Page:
My Last Ten Days On Earth
May 11th, 2011
Family Radio has declared that the world will end on May 21st, 2011. At exactly 6:00 pm. That is in ten days. They say 200 million people will be saved; they will be raptured — will be taken up into God’s heavenly realm, to be tucked under the pillowy wing of his great dove for eternity. I am a good person. I believe in treating people and animals well. I do not throw garbage on the street, and I try not to pollute the water or air more than I do. Therefore I must be one of these 200 million people (the approximate number that Family Radio’s founder, Harold Camping, claims will be raptured), which after all, is a sizeable number.
Therefore, to document my final days on this Earth, I will make photographs; from these, I will whittle them down to a careful selection, to take with me when I go. These pictures will serve both as a memento of my time on Earth, this temporary home, and also as a road-map, of sorts, to guide me in my settling into my new home. I will select pictures of my ten final days on Earth to show others up in the heavenly realm, what life was like on this wonderful, blue-and-green orb, travelling at 18 miles per second, through the cosmos, around the Sun.
Also, I will look for signs.
May 21st, 2011, shortly after 6:00 pm.
My friend John, a smart-ass, when learning of my project, asked: “Well, how are you going to get the film processed after the last day, if you’re going to be raptured?” Good question I said. I suppose I’d been too caught up in the excitement and uncertainty to give that crucial detail sufficient consideration. I thought well, if I’m going to heaven, and if I’m a photographer, perhaps then surely-to-God there will be a darkroom. ?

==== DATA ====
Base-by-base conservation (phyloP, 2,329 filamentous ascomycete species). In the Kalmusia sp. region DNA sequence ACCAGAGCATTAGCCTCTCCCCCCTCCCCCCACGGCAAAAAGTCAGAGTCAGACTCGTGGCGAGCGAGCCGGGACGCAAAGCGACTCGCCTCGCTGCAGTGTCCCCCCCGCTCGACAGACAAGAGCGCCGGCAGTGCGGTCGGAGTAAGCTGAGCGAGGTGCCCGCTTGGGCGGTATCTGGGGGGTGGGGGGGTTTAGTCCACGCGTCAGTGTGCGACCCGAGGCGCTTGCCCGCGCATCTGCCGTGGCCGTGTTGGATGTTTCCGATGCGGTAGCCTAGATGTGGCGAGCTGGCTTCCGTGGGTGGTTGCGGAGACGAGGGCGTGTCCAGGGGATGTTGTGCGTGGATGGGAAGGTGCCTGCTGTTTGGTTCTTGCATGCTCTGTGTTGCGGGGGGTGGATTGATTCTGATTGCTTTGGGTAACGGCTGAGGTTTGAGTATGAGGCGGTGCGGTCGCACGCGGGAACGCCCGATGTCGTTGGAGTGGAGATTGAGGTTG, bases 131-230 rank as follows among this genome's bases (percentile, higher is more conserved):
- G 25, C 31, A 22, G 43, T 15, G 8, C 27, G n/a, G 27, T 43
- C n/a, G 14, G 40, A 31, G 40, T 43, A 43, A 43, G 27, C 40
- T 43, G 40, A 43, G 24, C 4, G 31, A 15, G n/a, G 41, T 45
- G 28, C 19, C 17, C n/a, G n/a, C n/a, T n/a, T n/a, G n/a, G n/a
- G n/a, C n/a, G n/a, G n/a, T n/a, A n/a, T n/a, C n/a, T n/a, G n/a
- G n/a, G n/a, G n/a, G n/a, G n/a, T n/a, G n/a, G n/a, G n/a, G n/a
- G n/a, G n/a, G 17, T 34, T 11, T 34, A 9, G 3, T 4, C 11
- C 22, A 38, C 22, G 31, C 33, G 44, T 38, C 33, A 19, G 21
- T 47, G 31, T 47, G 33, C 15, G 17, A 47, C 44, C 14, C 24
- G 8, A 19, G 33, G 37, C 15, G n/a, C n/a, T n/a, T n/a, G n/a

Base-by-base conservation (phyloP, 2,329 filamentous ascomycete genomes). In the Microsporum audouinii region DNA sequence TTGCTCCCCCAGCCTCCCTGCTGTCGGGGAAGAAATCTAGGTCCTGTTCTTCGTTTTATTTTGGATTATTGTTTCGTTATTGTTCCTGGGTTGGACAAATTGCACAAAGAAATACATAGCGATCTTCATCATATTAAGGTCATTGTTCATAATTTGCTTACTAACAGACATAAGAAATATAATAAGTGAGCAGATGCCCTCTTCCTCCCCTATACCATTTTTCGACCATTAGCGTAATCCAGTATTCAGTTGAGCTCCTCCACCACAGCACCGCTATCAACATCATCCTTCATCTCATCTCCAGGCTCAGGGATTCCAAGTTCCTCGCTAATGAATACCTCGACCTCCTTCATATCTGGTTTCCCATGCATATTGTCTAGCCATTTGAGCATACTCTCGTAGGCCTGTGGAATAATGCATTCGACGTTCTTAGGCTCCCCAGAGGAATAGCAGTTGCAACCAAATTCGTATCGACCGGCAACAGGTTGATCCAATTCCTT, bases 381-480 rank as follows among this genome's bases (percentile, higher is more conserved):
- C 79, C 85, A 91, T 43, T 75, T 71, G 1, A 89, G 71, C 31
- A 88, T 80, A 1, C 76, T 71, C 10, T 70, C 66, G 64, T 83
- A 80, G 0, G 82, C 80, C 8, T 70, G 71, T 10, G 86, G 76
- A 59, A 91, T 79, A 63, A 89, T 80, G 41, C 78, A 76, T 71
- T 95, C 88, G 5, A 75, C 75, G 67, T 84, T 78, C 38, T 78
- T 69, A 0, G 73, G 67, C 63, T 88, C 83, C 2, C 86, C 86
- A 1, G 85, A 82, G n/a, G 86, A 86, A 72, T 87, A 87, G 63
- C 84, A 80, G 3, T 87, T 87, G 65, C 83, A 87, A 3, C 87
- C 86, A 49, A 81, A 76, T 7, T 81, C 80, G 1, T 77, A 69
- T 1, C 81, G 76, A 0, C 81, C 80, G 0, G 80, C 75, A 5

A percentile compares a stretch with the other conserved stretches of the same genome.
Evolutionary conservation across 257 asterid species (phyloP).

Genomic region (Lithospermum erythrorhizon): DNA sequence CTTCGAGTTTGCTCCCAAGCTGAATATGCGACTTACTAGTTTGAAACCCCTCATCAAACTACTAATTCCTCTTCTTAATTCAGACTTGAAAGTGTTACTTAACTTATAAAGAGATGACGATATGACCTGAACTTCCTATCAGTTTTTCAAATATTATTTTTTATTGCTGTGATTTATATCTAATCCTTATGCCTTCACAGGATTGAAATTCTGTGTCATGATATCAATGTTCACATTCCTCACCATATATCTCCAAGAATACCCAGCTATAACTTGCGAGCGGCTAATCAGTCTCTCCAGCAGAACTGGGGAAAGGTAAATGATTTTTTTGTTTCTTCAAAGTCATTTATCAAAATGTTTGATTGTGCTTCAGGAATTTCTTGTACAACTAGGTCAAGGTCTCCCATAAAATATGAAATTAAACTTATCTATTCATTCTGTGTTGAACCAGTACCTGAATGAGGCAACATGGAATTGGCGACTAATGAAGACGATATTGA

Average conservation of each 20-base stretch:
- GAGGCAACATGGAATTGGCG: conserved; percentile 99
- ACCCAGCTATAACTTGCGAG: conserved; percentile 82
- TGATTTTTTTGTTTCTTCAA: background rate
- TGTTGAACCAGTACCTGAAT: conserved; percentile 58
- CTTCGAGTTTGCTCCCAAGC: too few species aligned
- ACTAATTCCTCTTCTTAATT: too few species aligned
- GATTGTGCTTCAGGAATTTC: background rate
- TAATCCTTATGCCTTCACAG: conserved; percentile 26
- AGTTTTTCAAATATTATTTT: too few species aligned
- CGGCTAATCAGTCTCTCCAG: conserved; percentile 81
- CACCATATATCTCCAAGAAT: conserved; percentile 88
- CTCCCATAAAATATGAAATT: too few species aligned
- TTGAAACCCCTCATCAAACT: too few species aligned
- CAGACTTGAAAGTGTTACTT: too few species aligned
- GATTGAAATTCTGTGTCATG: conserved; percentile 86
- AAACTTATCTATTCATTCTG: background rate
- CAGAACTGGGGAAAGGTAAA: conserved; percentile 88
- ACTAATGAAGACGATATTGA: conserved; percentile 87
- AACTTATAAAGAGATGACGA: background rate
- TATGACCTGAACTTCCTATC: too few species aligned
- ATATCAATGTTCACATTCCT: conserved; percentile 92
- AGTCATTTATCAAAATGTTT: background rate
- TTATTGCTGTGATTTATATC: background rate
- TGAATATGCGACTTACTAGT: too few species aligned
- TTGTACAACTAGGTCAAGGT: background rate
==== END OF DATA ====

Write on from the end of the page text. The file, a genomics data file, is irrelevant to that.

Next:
When the dawning of May 22nd found me awake, in the same bed I’d fallen asleep in, you could say I felt a bit underwhelmed. So much for all that. All that hokum. That foolish old fart in — of all places — Oakland, California, had me believing that I’d be waking up in Heaven. Well, I suppose that means I can get my film developed, at least.
Going about my business for ten days, pretending they were the last ten days on Earth was a very interesting exercise in both looking and seeing. Putting such a filter on my seeing changed the complexion of everything — the way I perceived friends, family, and strangers. The absurdity and impressiveness of the environment and infrastructure we’ve built for ourselves was thrown into sharp relief. I thought of what our trace would be, and how a perception of us could be made based on our material artifacts. Signs, symbols, people, and objects took on a new poignancy. And, in retrospect, it seems peculiar that for a photographer so interested in the natural landscape, for the most part, that subject seems to have evaded my attention. Perhaps what is so beguiling about the concept of Rapture (indeed our species’ preoccupation with the whole concept of End Times) is the thought of this world left alone without us. Without us, wouldn’t the things that we’ve made and the objects and words that symbolize us be lonely?